HUNTERSVILLE, N.C. — There could be new hope in the battle against a rare eye cancer plaguing dozens of patients in the Huntersville area.
For years, Channel 9 has followed the alarming number of ocular melanoma cases and the unsuccessful efforts to find a cause -- whether from the environment or due to genetics.
The disease usually impacts five out of a million people, but more than two dozen people in our region have fought the disease.
If ocular melanoma spreads to a patient’s liver, the outlook is grim because this cancer doesn’t respond well to chemotherapy or radiation. It quickly grows out of control and ultimately, it claims their life.
Channel 9′s Allison Latos is getting a look at new research underway right now at the University of North Carolina at Chapel Hill. Researchers like Dr. Jackie Bower are working to find a way to stop the aggressive cancer from being able to spread.
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“The problem is, once you detect the metastasis in the liver, you basically have six months to live,” Bower said.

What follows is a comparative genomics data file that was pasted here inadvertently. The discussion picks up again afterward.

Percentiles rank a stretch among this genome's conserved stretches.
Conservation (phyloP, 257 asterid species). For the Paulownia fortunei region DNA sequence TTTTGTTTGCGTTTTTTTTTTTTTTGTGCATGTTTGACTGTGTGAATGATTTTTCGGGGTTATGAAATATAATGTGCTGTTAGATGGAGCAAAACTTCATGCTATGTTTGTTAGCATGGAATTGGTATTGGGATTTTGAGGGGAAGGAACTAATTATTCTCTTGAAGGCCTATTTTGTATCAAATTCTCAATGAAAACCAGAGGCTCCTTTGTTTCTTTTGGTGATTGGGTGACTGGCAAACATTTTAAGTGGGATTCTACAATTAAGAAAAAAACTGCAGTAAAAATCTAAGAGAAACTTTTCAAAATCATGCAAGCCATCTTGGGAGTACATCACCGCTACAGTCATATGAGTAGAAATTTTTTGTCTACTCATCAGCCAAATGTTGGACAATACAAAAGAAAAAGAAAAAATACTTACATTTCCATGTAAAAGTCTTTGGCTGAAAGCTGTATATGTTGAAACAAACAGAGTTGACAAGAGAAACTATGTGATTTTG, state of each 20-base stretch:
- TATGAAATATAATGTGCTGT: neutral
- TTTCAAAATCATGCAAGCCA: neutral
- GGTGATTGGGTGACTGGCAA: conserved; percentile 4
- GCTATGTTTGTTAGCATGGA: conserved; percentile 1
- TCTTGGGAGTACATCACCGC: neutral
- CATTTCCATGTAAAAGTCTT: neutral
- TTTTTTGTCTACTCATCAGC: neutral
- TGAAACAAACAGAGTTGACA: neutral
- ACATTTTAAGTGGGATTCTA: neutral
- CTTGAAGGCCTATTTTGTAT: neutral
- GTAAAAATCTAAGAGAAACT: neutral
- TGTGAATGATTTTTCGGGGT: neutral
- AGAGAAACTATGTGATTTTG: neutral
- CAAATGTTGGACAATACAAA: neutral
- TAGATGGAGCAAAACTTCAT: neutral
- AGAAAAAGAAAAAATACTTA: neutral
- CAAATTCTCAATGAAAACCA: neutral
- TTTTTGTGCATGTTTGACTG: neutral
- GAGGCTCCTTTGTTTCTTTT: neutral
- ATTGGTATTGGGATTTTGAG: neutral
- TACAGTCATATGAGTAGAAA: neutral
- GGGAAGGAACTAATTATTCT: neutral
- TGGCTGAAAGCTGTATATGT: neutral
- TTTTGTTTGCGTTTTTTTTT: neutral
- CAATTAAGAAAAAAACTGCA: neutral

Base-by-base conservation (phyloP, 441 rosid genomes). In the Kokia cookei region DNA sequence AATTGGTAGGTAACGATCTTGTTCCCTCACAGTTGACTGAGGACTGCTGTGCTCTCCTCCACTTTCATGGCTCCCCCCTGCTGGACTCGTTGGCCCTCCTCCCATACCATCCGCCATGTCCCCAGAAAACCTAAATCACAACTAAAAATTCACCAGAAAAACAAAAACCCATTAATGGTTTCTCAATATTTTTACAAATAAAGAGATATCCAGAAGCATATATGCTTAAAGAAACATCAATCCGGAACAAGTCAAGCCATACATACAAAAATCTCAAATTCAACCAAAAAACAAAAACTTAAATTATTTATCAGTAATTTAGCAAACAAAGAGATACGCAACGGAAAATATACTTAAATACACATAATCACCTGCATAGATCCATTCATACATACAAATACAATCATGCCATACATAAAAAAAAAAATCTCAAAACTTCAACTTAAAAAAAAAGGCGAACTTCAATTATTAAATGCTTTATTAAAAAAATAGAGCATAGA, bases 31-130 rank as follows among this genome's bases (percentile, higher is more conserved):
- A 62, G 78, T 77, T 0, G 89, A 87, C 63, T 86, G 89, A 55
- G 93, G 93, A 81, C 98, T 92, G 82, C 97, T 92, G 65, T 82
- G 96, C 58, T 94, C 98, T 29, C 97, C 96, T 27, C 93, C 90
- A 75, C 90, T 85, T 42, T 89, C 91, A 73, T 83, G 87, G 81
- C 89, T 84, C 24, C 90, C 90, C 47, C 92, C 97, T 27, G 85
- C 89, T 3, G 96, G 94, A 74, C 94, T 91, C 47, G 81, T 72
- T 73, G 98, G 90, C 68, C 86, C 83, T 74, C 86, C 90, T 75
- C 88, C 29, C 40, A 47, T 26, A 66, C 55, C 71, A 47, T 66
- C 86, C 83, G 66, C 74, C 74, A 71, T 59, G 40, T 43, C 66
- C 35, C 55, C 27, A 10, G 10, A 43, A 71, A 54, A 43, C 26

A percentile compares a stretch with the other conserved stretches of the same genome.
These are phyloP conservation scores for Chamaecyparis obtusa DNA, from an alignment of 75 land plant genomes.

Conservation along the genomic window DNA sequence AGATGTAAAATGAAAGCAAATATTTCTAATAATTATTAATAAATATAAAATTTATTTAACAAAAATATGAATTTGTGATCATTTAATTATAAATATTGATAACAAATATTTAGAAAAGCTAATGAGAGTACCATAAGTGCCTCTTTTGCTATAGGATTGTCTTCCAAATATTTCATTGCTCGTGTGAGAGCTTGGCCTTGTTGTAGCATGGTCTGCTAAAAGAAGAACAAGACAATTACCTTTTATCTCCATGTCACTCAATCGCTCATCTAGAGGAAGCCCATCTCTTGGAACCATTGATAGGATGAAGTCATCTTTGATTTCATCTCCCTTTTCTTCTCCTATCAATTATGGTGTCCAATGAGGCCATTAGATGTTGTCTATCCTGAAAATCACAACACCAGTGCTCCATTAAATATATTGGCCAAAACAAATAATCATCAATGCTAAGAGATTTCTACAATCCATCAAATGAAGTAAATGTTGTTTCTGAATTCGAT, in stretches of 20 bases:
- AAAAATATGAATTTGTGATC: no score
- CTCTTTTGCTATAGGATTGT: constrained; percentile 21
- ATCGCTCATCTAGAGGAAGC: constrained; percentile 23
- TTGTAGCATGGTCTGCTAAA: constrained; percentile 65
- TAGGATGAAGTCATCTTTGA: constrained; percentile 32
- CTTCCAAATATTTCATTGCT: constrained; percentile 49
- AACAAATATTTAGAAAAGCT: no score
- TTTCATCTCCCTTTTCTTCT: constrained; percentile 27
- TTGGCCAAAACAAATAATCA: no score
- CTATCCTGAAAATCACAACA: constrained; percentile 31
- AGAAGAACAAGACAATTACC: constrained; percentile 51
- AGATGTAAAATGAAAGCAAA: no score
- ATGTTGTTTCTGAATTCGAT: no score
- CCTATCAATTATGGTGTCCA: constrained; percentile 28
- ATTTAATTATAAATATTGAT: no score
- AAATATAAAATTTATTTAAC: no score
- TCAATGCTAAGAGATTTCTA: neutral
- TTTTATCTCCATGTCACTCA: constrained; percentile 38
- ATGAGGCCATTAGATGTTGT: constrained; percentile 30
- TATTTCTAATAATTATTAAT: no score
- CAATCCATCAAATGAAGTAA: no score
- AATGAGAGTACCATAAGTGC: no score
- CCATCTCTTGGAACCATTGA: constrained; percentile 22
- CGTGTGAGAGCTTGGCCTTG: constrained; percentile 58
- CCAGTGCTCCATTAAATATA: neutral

Kenny Colbert’s daughter, Kenan, was only 28 when she lost her battle with the rare eye cancer in 2014.
“It was about 18 months for her before it metastasized,” he said.
Because ocular melanoma doesn’t respond to chemotherapy or radiation, Dr. Bower says they’re working to create a targeted gene therapy.
“To get rid of these active proteins and kill them and decrease the number of metastases,” she said. “We might be able to save the vision. Because if the tumor is too large, they have to remove the eye. Or they have radiation -- but either way, the patient goes blind.”
The research could take months, maybe years. That’s a difficult wait for patients who are seeking treatment, but the potential could be lifechanging -- and life-saving.
“This is great that we’ve got something new taking place,” Colbert said. “At least we can check it off the list and say ‘we investigated that.’”
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Dr. Bower told Channel 9 the gene therapy would likely be an injection that could be administered right into the tumor.
So far, researchers are seeing success with it in a dish. Next, they will have to test it in animals. If there’s success there, then they would need to seek permission from the FDA to treat human patients.
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